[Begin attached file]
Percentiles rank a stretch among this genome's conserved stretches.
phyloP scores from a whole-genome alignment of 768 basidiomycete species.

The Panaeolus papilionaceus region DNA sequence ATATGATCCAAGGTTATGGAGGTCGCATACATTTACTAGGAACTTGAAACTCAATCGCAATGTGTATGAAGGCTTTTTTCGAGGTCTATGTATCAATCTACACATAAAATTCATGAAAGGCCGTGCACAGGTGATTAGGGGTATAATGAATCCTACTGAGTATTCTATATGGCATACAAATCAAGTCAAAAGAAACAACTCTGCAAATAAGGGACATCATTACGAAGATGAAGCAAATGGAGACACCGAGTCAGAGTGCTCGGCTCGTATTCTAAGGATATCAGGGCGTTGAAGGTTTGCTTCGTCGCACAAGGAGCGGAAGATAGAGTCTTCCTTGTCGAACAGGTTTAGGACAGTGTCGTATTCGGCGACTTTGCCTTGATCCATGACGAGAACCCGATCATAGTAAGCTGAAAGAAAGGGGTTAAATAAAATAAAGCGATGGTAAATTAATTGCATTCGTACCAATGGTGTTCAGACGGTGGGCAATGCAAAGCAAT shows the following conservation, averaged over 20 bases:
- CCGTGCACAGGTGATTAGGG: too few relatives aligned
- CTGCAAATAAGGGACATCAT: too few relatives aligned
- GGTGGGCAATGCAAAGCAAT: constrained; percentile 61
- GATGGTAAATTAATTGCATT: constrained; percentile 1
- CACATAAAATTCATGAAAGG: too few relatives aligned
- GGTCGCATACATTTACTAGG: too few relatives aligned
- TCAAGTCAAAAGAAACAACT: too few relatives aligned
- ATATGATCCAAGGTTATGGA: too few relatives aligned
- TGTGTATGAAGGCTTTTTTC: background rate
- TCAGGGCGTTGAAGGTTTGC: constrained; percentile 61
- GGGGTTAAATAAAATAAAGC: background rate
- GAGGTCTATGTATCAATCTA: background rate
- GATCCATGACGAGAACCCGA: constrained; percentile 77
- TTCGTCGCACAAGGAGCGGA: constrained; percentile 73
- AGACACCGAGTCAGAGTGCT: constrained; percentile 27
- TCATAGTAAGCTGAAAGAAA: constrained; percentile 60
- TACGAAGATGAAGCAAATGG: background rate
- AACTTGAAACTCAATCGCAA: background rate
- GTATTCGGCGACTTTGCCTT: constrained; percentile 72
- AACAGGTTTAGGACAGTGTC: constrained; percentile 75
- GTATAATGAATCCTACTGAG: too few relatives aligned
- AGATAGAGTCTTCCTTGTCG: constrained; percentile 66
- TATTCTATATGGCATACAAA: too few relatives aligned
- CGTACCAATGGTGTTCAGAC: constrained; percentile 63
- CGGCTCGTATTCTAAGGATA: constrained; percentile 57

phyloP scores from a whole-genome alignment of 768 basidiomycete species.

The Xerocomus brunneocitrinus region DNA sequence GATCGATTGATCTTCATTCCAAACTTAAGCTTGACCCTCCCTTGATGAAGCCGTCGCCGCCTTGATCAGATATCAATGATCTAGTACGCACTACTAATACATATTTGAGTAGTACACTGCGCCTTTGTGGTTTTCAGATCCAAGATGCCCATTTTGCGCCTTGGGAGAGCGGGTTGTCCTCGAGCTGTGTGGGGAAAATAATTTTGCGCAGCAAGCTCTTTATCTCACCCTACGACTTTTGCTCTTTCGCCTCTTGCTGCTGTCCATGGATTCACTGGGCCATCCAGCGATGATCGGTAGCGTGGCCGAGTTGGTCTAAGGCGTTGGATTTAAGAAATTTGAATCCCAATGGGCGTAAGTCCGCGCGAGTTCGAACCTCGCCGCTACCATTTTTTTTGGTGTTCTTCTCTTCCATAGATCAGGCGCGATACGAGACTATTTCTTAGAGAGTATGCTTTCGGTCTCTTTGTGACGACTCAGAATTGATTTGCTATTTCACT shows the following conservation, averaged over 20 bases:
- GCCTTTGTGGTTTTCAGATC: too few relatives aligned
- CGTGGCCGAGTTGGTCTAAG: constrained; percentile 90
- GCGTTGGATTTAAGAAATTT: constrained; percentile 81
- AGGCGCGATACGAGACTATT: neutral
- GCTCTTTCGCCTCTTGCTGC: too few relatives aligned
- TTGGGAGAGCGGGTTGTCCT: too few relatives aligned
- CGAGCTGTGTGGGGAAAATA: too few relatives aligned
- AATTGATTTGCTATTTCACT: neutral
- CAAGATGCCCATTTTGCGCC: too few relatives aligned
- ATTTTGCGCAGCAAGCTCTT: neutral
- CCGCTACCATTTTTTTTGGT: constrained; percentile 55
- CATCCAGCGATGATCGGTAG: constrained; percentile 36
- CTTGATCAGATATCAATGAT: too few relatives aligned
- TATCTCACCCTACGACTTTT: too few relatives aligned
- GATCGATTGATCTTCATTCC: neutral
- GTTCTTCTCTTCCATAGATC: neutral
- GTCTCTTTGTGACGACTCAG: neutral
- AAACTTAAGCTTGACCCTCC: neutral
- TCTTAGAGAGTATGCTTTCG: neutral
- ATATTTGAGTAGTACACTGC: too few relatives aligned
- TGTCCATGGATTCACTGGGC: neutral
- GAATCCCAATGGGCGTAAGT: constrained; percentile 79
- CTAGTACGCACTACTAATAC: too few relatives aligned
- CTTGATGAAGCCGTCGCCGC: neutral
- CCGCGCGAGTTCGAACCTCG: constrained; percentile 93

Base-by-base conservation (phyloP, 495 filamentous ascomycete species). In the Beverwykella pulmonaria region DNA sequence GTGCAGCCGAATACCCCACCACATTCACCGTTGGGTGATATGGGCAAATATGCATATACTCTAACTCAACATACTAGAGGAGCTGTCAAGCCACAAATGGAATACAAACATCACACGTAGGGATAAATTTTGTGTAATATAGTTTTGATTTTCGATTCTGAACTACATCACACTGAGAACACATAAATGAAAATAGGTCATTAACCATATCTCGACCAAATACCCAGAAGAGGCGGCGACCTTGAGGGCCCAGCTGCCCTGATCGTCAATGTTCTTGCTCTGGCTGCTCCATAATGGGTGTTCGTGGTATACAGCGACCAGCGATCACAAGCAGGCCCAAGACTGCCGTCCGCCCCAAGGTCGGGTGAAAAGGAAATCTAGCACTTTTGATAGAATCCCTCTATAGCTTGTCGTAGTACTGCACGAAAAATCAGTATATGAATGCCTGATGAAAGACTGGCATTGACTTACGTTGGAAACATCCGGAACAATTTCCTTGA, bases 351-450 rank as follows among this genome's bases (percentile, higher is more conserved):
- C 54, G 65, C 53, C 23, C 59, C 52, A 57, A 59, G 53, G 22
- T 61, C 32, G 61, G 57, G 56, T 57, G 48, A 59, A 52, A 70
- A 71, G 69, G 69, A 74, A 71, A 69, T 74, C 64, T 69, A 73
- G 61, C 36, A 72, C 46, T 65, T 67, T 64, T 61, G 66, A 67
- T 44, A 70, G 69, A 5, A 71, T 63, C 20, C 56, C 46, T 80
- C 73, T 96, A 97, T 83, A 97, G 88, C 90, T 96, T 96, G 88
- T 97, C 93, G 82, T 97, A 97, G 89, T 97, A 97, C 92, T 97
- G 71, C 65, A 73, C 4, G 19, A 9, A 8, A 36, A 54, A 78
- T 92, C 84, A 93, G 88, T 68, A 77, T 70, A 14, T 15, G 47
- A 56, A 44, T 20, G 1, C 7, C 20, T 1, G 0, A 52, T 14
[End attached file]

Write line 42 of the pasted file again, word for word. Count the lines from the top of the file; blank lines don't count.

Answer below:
- CATCCAGCGATGATCGGTAG: constrained; percentile 36